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Kass Out - 09/30


By: Rich Trzupek
  If you were born a decade or so after me, which is to say you’re 50 years of age or younger, you probably won’t recognize this name or how important its owner was to journalism, to the city of Chicago and to the fleeting concept of civilized public discourse. The name is: Mike Royko.
  Royko remains one of a kind, or perhaps it’s more accurate to say he was the best of an extremely rare kind. America has been fortunate to have hosted a surprising number of talented, sardonic and entertaining widely-published commentators expressing their opinions about the issues of the day. Writers like H.L. Mencken, Dorothy Parker and Mark Twain come immediately to mind. Royko was the best of them.
  When Royko passed away in 1997, the Trib knew finding someone to take his place on page two was going to be tough. They gave the job to John Kass who quickly proved himself to be almost as talented, and just as fearless, as Royko. Kass lacked Royko’s sense of crabby, but that covers every writer this side of Slats Grobnik.
  The page two spot is kind of a big deal. Royko held that spot for years at the Sun Times. After Rupert Murdoch bought the Times, Royko left, observing that no self-respecting fish would allow itself to be wrapped in a paper published by Murdoch. He moved over to the Trib, the paper he had spent the better part of his career at the Daily News and Sun Times mocking on a semi-regular basis. The Trib turned page two over to him and he held that honored post until he passed on.
  Kass proved a worthy successor for over two decades. Like Royko, you can’t put Kass in an ideological box. Liberals are as likely to find something they agree on in one column as conservatives are likely to agree with something else in another. The common thread that ties together John Kass and Mike Royko is that neither is willing to suffer fools lightly.
  Unfortunately the paper that used to be the Chicago Tribune is now run by fools and staffed by fools. Tossing Kass out of page two and onto the opinion page is the journalistic equivalent of being told you have to ride in the back of the bus. It’s insulting and incredibly stupid.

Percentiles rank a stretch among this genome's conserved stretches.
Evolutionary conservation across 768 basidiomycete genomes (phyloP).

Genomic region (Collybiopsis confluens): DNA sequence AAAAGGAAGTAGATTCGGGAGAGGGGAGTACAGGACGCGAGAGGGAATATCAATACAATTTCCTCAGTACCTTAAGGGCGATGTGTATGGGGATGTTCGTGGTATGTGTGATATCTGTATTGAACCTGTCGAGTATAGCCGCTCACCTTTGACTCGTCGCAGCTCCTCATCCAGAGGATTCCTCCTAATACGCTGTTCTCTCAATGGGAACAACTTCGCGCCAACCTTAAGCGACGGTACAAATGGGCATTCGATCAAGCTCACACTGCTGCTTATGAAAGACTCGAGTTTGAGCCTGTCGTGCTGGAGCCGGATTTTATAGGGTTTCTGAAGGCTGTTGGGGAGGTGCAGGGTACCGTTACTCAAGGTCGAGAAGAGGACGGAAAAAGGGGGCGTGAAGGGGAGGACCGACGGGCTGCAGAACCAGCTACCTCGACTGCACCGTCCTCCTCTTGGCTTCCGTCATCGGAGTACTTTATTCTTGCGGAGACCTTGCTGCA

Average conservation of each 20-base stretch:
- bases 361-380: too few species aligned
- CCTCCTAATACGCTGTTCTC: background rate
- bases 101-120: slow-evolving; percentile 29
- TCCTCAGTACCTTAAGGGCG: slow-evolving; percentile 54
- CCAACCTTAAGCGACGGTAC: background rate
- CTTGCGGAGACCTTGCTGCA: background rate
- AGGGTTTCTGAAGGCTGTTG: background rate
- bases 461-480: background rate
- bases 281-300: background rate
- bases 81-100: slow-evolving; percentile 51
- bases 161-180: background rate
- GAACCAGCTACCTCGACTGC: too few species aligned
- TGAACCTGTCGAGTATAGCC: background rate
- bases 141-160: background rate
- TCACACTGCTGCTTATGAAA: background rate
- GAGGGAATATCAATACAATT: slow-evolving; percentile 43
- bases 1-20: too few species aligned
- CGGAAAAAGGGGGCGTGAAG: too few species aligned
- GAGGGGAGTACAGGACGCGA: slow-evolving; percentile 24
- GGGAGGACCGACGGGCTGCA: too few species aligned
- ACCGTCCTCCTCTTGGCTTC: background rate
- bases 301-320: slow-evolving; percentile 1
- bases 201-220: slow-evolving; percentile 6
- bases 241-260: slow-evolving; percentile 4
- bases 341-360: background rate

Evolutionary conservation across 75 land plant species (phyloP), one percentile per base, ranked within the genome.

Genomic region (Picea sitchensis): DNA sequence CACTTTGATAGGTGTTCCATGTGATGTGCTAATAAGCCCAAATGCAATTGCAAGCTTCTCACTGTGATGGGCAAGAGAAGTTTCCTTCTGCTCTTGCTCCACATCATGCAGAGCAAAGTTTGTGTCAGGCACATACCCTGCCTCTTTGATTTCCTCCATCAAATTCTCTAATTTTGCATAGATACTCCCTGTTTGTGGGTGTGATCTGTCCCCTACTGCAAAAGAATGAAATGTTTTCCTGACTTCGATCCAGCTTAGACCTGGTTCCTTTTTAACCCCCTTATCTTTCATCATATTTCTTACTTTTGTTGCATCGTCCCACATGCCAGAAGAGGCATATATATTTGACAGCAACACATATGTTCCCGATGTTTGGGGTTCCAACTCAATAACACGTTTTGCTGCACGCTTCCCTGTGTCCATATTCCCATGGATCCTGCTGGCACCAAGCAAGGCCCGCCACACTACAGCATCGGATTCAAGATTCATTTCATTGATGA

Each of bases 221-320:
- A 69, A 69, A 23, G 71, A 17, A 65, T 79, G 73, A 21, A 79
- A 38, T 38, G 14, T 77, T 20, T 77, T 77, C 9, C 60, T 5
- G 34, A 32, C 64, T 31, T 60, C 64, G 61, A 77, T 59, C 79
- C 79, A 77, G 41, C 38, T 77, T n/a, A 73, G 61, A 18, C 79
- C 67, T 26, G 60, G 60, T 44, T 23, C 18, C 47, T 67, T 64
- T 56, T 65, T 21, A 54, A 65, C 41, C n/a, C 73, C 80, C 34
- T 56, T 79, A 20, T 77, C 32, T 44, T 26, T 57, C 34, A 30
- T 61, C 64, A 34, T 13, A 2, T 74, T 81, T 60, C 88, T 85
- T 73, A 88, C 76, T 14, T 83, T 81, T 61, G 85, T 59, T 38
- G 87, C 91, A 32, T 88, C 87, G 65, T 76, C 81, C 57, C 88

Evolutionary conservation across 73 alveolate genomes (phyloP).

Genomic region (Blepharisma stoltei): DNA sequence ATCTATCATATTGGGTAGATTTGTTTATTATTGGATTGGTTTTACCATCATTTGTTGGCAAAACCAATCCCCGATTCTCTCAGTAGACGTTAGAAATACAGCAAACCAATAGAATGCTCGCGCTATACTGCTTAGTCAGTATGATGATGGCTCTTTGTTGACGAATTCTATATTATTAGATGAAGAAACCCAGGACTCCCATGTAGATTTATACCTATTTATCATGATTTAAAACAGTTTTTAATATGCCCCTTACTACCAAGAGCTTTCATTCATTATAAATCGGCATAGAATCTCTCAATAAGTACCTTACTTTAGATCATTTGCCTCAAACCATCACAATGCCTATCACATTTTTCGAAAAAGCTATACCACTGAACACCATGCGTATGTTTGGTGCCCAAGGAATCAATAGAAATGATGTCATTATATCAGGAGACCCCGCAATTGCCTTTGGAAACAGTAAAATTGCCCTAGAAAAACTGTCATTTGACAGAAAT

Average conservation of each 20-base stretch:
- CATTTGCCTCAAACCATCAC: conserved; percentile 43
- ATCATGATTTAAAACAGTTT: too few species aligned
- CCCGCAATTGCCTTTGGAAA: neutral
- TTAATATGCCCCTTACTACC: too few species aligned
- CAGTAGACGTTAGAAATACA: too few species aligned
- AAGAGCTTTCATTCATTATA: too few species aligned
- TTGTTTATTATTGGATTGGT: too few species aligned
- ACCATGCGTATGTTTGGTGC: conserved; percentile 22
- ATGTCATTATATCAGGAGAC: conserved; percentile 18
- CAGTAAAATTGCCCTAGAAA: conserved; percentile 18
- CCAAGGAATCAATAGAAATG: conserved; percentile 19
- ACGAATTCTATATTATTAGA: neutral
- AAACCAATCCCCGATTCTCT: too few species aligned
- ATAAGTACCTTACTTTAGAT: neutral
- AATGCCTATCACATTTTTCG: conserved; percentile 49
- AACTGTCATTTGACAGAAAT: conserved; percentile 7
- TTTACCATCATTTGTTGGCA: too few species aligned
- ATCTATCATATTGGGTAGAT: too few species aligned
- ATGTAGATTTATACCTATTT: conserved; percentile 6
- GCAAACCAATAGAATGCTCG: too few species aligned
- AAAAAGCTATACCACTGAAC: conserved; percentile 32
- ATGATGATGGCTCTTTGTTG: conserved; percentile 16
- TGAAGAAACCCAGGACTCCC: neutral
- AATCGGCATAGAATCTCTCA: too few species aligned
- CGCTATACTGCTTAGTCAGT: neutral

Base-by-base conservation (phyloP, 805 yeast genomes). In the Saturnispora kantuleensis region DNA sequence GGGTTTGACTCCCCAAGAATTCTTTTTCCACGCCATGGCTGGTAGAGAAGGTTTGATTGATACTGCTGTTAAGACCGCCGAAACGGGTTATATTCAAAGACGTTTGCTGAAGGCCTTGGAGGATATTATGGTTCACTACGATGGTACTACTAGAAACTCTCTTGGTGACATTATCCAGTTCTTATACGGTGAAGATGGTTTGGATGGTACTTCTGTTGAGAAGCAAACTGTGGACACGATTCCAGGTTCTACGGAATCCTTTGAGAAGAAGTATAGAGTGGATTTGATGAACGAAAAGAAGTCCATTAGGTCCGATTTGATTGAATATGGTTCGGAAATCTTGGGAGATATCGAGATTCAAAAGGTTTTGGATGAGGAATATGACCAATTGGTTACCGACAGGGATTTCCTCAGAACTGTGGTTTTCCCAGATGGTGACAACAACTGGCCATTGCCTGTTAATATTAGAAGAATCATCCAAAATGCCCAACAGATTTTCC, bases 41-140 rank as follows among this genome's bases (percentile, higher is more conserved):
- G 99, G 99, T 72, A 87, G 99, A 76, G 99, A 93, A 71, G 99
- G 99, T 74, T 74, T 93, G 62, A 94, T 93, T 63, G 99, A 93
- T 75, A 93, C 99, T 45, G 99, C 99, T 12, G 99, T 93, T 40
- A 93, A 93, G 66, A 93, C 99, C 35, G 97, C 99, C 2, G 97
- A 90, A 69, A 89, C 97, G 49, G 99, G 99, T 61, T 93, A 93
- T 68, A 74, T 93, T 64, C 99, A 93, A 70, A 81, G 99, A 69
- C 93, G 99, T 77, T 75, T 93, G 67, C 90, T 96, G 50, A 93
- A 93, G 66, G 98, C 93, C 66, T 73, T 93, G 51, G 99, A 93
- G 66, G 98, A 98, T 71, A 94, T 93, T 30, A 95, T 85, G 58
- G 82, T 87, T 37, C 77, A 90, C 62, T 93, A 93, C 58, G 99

No matter what the Trib claims, few people familiar with the story are thick enough to believe the move was just part of a “reorganization” of the paper. Kass was demoted, but he wasn’t demoted because his skills have deteriorated or because he is no longer interesting, informative and entertaining. He was demoted because he expressed an opinion.
  It is immaterial to say what that opinion is. It doesn’t matter. If you know the story, you know what it is and if you don’t you can find out in approximately two minutes. I happen to agree with Kass’ opinion and I happen to believe that opinion is firmly backed up by irrefutable facts.
  But again, it doesn’t matter. Opinion writers are paid to have opinions and to present them in a way that connects with the readers, some of whom will like and agree with that opinion and others who will deplore and disagree with the opinion. That’s what Kass has done for over 20 years and, to a lesser extent, what I have done on the pages of the mighty Examiner for about the same period of time.
  The so-called journalists at the Trib who slandered and belittled Kass, along with their bosses who caved in to the pressure of the mob, are pathetic. There’s a reason that people trust journalists even less than they do politicians and the Trib has proved why once again.
  Email: richtrzupek@gmail.com




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